High and Dry in Pasadena
California cities game fiscal emergencies to raise taxes.
Downtown Pasadena with the city hall and the San Gabriel mountains in California.PHOTO: GETTY IMAGES
By The Editorial Board
July 27, 2018 6:41 p.m. ET
As a rare municipality with a AAA credit rating from S&P Global, Pasadena is an oasis of financial stability in California. Yet the city declared a fiscal emergency earlier this year, and the reason is a sign of the progressive times.
In 1978 and 1996, Californians approved two amendments to the state constitution to limit municipal authority to raise taxes. Among other restrictions, Prop. 13 requires the support of two-thirds of voters to raise taxes for a specific local program or project. Under Prop. 218, new taxes can be proposed only during general elections when the city council is also up for a vote.
But there’s a loophole. “In cases of emergency declared by a unanimous vote of the governing body,” Prop. 218 says, cities can ignore the timing restrictions. And California lets local leaders determine what constitutes a fiscal emergency. Under that flexible definition, cities can propose taxes whenever they want while still following the letter of Prop. 218. Continue reading
Bed tax law suit gets new life
DENVER — Ongoing litigation against the Colorado Department of Health Care Policy & Financing, among others, over a 2009 program that raised taxes via a “hospital provider fee,” has new energy after Cause of Action Institute announced earlier this month it would take on the representation of the plaintiffs in the case.
Cause of Action is a Washington D.C.-based 501(c)(3) organization that according to its website advocates for “economic freedom and individual opportunity advanced by honest, accountable, and limited government.”
Plaintiffs, who were originally represented by Mountain States Legal Foundation, had 60 days to find new counsel after Mountain States withdrew for reasons not related to the case or the plaintiffs.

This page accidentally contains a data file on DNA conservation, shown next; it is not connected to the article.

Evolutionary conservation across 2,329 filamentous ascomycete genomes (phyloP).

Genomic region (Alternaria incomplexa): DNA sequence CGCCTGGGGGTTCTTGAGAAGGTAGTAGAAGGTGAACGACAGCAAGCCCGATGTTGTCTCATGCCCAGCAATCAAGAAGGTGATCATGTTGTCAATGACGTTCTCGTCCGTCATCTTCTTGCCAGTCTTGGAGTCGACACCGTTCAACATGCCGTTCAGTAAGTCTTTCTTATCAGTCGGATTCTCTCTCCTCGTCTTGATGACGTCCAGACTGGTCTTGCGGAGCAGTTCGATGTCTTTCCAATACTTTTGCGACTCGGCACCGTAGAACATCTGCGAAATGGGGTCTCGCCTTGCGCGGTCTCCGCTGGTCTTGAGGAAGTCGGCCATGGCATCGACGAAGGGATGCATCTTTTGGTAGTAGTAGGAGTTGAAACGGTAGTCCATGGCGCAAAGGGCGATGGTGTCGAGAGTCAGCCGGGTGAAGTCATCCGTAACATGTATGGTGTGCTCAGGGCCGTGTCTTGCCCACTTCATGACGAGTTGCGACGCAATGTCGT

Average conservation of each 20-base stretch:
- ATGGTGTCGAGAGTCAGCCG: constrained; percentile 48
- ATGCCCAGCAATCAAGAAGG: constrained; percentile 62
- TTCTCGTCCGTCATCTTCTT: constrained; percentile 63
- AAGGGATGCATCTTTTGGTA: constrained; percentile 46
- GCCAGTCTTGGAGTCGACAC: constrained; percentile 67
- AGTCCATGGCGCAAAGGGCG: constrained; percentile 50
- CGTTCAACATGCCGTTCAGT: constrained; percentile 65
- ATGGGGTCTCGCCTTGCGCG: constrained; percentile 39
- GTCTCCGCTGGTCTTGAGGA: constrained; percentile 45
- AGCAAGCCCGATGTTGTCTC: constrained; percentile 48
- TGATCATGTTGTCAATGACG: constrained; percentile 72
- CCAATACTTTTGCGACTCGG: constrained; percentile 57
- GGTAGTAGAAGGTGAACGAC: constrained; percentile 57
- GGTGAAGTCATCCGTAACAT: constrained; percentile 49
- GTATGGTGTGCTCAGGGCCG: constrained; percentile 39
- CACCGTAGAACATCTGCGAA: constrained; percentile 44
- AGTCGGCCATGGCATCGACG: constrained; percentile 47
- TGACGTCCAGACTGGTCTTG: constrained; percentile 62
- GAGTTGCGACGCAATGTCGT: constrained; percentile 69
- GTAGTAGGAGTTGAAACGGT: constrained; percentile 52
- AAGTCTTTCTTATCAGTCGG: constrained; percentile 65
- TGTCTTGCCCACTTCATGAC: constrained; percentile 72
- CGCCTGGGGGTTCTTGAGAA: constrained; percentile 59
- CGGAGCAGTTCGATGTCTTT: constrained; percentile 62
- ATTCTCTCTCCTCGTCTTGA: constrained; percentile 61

Lee Steven and James Valvo are the lead attorneys. The Colorado-licensed attorney is Michael Francisco, who while working in the Colorado Attorney General’s office helped to write the defense of Colorado’s Taxpayer’s Bill of Rights (TABOR) in Kerr vs. Hickenlooper, which claimed TABOR was a violation of the U.S. Constitution’s guarantee of a republican form of government. That argument lost.
This case was initially filed in 2015. It asserts the state’s Hospital Provider Fee is actually a tax enacted in violation of the TABOR. Continue reading
High Court decision could send internet sales taxes to Durango
New revenue would help, but not solve, city’s long-term budget deficit
The city of Durango could see some additional tax revenue thanks to a recent U.S. Supreme Court decision on internet sales, but not enough to solve a projected municipal budget shortfall.
The Supreme Court recently ruled in South Dakota v. Wayfair that states and local governments can require remote retailers with no physical presence in a state to pay sales taxes.
“The Supreme Court has recognized that our tax system has changed, our economy has changed and we need to modernize,” said Ali Mickelson, director of legislative and tax policy with the Colorado Fiscal Institute, a nonpartisan organization.
The new sales tax revenues could bring in an additional $168 million to $262 million to the state of Colorado and local governments, according to a U.S. Government Accountability Office report.
But there are unanswered questions associated with the decision, including when new revenue will start to flow and how much local governments might receive.
“I don’t know that any experts are certain about what’s gong to happen,” Mickelson said.
Backers of a measure to raise taxes for education submit petition signatures
DENVER, July 11, 2018 — The backers of a proposed constitutional amendment that boosts income taxes to raise money for education today turned in signatures to the Secretary of State’s office.
The signatures for Initiative 93, as it is now called, are the first to be turned in this election season in an effort to get a measure on the Nov. 6 general election ballot. It is also the first initiative where supporters had to collect signatures in all 35 state Senate districts as required by the 2016 ballot measure “Raise the Bar.”
Initiative 93 involves a complex formula for raising income taxes among the state’s top earners.
Colorado allows citizens to put issues on the ballot after going through a process that includes reviews by staffers with the Secretary of State, the attorney general and Legislative Legal Services. These reviews do not determine the merit of the proposal, only if it meets state standards to attempt to get on the ballot. Continue reading